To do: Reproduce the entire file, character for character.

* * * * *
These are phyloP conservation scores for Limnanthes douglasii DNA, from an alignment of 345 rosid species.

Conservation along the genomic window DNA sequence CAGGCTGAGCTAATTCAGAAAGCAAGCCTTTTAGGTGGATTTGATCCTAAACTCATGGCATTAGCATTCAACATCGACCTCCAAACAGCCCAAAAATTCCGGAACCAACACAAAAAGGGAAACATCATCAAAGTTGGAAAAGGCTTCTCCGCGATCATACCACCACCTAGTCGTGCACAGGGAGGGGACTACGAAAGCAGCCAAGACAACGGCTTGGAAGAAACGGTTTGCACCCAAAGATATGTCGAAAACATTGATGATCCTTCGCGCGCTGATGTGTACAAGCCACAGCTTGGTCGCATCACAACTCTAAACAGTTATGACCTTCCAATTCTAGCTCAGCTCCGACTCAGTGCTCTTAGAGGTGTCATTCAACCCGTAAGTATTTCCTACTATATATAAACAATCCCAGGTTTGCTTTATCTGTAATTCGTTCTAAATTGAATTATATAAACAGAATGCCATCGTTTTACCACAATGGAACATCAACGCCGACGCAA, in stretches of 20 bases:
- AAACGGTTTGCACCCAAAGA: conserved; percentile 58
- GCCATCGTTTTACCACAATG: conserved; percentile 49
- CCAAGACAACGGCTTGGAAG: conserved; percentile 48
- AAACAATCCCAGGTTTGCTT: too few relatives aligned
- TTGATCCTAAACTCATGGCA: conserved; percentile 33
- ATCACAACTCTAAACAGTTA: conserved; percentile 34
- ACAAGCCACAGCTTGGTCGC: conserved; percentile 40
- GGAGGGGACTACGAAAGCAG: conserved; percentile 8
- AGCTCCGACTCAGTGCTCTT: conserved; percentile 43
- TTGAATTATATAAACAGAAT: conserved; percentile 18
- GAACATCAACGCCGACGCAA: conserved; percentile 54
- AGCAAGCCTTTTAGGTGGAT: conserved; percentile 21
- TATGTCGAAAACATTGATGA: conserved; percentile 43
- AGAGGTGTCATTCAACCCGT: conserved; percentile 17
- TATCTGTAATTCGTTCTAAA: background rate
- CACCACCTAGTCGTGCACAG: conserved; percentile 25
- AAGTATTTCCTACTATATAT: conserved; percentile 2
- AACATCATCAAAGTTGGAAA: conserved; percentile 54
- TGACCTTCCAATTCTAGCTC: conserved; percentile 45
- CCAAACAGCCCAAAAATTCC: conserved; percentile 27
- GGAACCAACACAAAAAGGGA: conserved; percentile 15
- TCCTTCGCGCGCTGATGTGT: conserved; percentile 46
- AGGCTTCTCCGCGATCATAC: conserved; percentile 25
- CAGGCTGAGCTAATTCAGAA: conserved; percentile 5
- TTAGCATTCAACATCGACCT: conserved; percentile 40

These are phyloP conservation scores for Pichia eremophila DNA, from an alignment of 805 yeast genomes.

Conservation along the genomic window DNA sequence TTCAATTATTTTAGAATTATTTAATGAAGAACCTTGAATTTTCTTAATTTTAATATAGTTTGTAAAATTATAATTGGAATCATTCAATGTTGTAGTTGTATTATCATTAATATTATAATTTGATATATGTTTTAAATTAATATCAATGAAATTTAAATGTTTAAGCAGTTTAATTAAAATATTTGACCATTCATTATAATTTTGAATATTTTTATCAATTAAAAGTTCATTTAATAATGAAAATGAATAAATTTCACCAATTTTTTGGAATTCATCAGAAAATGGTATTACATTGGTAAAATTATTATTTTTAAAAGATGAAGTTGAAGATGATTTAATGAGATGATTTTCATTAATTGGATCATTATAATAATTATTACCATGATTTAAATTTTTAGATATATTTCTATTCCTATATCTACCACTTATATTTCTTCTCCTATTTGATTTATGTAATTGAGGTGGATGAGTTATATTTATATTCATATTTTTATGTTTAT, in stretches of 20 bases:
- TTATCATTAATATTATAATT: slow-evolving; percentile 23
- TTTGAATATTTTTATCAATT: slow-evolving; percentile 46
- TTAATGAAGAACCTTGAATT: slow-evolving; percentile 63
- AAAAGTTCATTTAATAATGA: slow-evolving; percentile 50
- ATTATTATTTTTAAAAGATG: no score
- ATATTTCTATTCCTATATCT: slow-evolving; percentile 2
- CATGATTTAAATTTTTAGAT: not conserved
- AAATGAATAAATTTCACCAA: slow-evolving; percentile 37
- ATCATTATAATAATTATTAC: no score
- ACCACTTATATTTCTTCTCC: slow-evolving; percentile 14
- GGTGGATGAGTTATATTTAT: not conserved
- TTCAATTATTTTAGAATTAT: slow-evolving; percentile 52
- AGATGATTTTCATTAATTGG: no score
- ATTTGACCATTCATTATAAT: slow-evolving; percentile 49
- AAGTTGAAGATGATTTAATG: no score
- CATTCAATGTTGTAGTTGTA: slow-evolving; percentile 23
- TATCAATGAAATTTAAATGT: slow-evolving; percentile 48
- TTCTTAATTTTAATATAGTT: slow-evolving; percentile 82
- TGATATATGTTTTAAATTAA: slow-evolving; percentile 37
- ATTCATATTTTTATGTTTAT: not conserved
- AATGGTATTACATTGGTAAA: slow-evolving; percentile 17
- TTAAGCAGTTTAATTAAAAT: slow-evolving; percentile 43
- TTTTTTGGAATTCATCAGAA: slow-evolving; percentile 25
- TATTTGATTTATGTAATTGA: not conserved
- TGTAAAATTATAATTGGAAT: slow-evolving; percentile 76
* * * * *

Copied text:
These are phyloP conservation scores for Limnanthes douglasii DNA, from an alignment of 345 rosid species.

Conservation along the genomic window DNA sequence CAGGCTGAGCTAATTCAGAAAGCAAGCCTTTTAGGTGGATTTGATCCTAAACTCATGGCATTAGCATTCAACATCGACCTCCAAACAGCCCAAAAATTCCGGAACCAACACAAAAAGGGAAACATCATCAAAGTTGGAAAAGGCTTCTCCGCGATCATACCACCACCTAGTCGTGCACAGGGAGGGGACTACGAAAGCAGCCAAGACAACGGCTTGGAAGAAACGGTTTGCACCCAAAGATATGTCGAAAACATTGATGATCCTTCGCGCGCTGATGTGTACAAGCCACAGCTTGGTCGCATCACAACTCTAAACAGTTATGACCTTCCAATTCTAGCTCAGCTCCGACTCAGTGCTCTTAGAGGTGTCATTCAACCCGTAAGTATTTCCTACTATATATAAACAATCCCAGGTTTGCTTTATCTGTAATTCGTTCTAAATTGAATTATATAAACAGAATGCCATCGTTTTACCACAATGGAACATCAACGCCGACGCAA, in stretches of 20 bases:
- AAACGGTTTGCACCCAAAGA: conserved; percentile 58
- GCCATCGTTTTACCACAATG: conserved; percentile 49
- CCAAGACAACGGCTTGGAAG: conserved; percentile 48
- AAACAATCCCAGGTTTGCTT: too few relatives aligned
- TTGATCCTAAACTCATGGCA: conserved; percentile 33
- ATCACAACTCTAAACAGTTA: conserved; percentile 34
- ACAAGCCACAGCTTGGTCGC: conserved; percentile 40
- GGAGGGGACTACGAAAGCAG: conserved; percentile 8
- AGCTCCGACTCAGTGCTCTT: conserved; percentile 43
- TTGAATTATATAAACAGAAT: conserved; percentile 18
- GAACATCAACGCCGACGCAA: conserved; percentile 54
- AGCAAGCCTTTTAGGTGGAT: conserved; percentile 21
- TATGTCGAAAACATTGATGA: conserved; percentile 43
- AGAGGTGTCATTCAACCCGT: conserved; percentile 17
- TATCTGTAATTCGTTCTAAA: background rate
- CACCACCTAGTCGTGCACAG: conserved; percentile 25
- AAGTATTTCCTACTATATAT: conserved; percentile 2
- AACATCATCAAAGTTGGAAA: conserved; percentile 54
- TGACCTTCCAATTCTAGCTC: conserved; percentile 45
- CCAAACAGCCCAAAAATTCC: conserved; percentile 27
- GGAACCAACACAAAAAGGGA: conserved; percentile 15
- TCCTTCGCGCGCTGATGTGT: conserved; percentile 46
- AGGCTTCTCCGCGATCATAC: conserved; percentile 25
- CAGGCTGAGCTAATTCAGAA: conserved; percentile 5
- TTAGCATTCAACATCGACCT: conserved; percentile 40

These are phyloP conservation scores for Pichia eremophila DNA, from an alignment of 805 yeast genomes.

Conservation along the genomic window DNA sequence TTCAATTATTTTAGAATTATTTAATGAAGAACCTTGAATTTTCTTAATTTTAATATAGTTTGTAAAATTATAATTGGAATCATTCAATGTTGTAGTTGTATTATCATTAATATTATAATTTGATATATGTTTTAAATTAATATCAATGAAATTTAAATGTTTAAGCAGTTTAATTAAAATATTTGACCATTCATTATAATTTTGAATATTTTTATCAATTAAAAGTTCATTTAATAATGAAAATGAATAAATTTCACCAATTTTTTGGAATTCATCAGAAAATGGTATTACATTGGTAAAATTATTATTTTTAAAAGATGAAGTTGAAGATGATTTAATGAGATGATTTTCATTAATTGGATCATTATAATAATTATTACCATGATTTAAATTTTTAGATATATTTCTATTCCTATATCTACCACTTATATTTCTTCTCCTATTTGATTTATGTAATTGAGGTGGATGAGTTATATTTATATTCATATTTTTATGTTTAT, in stretches of 20 bases:
- TTATCATTAATATTATAATT: slow-evolving; percentile 23
- TTTGAATATTTTTATCAATT: slow-evolving; percentile 46
- TTAATGAAGAACCTTGAATT: slow-evolving; percentile 63
- AAAAGTTCATTTAATAATGA: slow-evolving; percentile 50
- ATTATTATTTTTAAAAGATG: no score
- ATATTTCTATTCCTATATCT: slow-evolving; percentile 2
- CATGATTTAAATTTTTAGAT: not conserved
- AAATGAATAAATTTCACCAA: slow-evolving; percentile 37
- ATCATTATAATAATTATTAC: no score
- ACCACTTATATTTCTTCTCC: slow-evolving; percentile 14
- GGTGGATGAGTTATATTTAT: not conserved
- TTCAATTATTTTAGAATTAT: slow-evolving; percentile 52
- AGATGATTTTCATTAATTGG: no score
- ATTTGACCATTCATTATAAT: slow-evolving; percentile 49
- AAGTTGAAGATGATTTAATG: no score
- CATTCAATGTTGTAGTTGTA: slow-evolving; percentile 23
- TATCAATGAAATTTAAATGT: slow-evolving; percentile 48
- TTCTTAATTTTAATATAGTT: slow-evolving; percentile 82
- TGATATATGTTTTAAATTAA: slow-evolving; percentile 37
- ATTCATATTTTTATGTTTAT: not conserved
- AATGGTATTACATTGGTAAA: slow-evolving; percentile 17
- TTAAGCAGTTTAATTAAAAT: slow-evolving; percentile 43
- TTTTTTGGAATTCATCAGAA: slow-evolving; percentile 25
- TATTTGATTTATGTAATTGA: not conserved
- TGTAAAATTATAATTGGAAT: slow-evolving; percentile 76